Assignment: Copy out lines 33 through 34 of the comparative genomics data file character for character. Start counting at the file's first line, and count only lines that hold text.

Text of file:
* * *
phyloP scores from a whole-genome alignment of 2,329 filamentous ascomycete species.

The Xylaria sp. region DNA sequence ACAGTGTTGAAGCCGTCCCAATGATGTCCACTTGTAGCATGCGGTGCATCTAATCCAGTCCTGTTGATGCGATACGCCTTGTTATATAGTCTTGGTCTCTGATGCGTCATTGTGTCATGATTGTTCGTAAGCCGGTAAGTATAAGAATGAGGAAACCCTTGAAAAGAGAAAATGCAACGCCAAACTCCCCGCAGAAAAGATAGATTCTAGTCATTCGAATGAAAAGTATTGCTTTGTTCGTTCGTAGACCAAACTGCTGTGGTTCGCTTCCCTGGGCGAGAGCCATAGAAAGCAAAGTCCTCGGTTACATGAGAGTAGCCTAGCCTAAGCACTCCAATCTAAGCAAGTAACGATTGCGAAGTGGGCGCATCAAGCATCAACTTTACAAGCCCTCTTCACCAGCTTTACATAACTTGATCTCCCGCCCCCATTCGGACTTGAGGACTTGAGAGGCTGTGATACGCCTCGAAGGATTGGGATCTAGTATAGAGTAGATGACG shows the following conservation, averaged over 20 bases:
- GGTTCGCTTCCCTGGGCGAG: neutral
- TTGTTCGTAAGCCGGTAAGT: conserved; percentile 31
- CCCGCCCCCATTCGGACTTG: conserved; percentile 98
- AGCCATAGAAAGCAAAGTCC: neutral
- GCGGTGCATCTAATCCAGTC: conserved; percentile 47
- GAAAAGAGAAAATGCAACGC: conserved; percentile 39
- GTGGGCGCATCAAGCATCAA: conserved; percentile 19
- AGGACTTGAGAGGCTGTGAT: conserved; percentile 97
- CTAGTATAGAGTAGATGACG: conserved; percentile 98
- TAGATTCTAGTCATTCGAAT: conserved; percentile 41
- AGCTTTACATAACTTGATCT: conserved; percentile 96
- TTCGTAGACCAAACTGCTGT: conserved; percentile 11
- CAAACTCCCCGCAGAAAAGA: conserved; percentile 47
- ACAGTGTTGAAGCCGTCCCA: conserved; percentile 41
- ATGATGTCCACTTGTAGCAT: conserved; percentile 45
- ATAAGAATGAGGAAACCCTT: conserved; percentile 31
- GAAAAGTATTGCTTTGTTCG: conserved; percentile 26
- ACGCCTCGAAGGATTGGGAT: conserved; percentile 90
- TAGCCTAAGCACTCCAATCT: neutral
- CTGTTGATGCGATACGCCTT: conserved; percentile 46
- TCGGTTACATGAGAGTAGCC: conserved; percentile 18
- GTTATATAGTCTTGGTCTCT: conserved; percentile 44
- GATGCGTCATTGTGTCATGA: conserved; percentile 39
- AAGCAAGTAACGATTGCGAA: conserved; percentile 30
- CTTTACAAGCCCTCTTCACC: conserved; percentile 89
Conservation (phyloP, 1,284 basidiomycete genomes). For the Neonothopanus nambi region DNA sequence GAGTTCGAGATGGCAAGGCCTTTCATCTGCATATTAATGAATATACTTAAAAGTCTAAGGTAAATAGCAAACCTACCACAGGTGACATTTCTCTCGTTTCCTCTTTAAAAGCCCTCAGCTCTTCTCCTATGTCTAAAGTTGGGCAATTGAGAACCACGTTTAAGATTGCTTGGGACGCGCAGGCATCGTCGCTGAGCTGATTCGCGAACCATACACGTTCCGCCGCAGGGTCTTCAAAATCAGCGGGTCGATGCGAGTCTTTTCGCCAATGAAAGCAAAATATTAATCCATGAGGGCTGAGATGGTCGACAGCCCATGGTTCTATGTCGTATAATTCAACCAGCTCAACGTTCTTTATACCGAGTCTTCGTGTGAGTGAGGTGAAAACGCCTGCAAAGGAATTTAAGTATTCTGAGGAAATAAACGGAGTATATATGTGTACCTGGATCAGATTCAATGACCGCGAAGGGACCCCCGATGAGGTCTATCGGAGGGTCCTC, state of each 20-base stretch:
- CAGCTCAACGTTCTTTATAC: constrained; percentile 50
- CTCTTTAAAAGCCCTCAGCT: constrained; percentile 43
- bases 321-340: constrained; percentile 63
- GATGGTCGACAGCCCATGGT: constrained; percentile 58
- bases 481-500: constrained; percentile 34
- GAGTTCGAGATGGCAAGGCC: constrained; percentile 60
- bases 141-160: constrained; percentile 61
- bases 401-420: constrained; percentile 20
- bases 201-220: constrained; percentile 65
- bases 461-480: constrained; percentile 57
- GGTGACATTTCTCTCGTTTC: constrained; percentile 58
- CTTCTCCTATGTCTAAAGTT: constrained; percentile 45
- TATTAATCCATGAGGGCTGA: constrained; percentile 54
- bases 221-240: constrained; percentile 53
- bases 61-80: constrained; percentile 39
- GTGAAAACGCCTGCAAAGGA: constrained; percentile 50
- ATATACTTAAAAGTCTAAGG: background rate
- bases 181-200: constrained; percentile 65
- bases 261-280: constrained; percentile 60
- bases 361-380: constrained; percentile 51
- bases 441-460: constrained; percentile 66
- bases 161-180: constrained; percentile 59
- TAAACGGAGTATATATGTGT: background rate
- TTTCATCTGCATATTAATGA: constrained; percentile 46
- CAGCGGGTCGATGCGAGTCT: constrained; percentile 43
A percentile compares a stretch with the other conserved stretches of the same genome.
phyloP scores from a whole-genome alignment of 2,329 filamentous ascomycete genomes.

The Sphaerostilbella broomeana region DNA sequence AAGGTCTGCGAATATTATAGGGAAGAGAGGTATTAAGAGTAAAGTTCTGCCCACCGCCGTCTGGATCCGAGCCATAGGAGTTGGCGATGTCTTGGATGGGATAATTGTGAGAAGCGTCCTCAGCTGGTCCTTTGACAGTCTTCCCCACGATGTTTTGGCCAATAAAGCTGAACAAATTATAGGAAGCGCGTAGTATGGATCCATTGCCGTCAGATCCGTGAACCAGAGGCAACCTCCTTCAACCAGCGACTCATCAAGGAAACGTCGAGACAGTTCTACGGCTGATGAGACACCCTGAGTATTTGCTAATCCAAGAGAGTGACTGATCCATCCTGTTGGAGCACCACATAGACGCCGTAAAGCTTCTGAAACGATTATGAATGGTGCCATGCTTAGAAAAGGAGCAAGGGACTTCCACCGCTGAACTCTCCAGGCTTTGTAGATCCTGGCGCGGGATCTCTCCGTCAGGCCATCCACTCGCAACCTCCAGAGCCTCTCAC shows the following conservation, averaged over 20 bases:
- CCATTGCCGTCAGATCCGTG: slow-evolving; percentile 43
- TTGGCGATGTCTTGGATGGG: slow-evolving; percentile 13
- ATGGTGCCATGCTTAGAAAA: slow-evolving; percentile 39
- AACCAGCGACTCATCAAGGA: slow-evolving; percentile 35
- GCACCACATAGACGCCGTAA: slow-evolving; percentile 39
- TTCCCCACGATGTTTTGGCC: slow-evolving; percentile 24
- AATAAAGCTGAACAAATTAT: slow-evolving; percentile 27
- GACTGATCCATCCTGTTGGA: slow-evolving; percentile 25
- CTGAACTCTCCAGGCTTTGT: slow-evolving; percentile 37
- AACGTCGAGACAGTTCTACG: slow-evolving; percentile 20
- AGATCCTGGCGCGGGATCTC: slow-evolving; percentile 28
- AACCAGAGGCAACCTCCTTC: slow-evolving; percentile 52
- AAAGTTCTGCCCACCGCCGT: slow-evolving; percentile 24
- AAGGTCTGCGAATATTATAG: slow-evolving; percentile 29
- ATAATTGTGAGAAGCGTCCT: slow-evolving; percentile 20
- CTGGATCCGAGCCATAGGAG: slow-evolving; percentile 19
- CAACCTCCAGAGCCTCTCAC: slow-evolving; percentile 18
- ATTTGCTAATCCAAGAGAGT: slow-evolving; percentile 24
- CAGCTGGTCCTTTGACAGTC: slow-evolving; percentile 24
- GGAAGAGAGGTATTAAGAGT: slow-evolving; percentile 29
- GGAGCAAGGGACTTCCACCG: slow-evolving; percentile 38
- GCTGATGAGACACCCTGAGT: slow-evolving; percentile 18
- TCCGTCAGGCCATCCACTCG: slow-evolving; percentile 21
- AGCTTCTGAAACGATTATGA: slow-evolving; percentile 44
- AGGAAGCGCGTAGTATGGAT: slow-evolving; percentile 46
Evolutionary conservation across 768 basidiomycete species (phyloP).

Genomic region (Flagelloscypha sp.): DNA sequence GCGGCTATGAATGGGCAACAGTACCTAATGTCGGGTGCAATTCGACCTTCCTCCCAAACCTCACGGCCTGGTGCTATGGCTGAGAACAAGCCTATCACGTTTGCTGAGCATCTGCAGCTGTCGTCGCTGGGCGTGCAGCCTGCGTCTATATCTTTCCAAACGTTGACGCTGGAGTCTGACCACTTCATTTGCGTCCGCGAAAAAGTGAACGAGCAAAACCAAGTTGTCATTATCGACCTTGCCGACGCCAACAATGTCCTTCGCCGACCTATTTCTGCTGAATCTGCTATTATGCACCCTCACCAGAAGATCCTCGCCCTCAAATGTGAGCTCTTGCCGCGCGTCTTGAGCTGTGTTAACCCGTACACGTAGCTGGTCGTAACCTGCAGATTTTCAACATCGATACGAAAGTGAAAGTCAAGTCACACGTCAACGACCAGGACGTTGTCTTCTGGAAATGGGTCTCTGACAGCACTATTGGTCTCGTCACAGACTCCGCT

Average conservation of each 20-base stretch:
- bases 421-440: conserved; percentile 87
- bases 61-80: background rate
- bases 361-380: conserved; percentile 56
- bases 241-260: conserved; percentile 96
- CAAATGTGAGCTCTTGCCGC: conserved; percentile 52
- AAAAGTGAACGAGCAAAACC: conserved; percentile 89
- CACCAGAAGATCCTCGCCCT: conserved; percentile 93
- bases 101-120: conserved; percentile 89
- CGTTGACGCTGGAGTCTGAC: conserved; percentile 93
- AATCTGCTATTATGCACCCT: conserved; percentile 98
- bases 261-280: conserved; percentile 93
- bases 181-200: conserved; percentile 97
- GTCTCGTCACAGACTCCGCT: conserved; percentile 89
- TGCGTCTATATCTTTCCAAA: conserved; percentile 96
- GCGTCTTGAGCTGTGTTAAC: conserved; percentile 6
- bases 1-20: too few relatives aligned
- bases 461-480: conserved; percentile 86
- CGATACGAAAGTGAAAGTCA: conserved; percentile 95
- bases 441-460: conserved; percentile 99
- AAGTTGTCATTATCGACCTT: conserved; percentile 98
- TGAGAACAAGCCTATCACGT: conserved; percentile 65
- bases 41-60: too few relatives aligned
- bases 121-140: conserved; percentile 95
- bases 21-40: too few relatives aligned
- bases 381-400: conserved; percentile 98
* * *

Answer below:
- bases 481-500: constrained; percentile 34
- GAGTTCGAGATGGCAAGGCC: constrained; percentile 60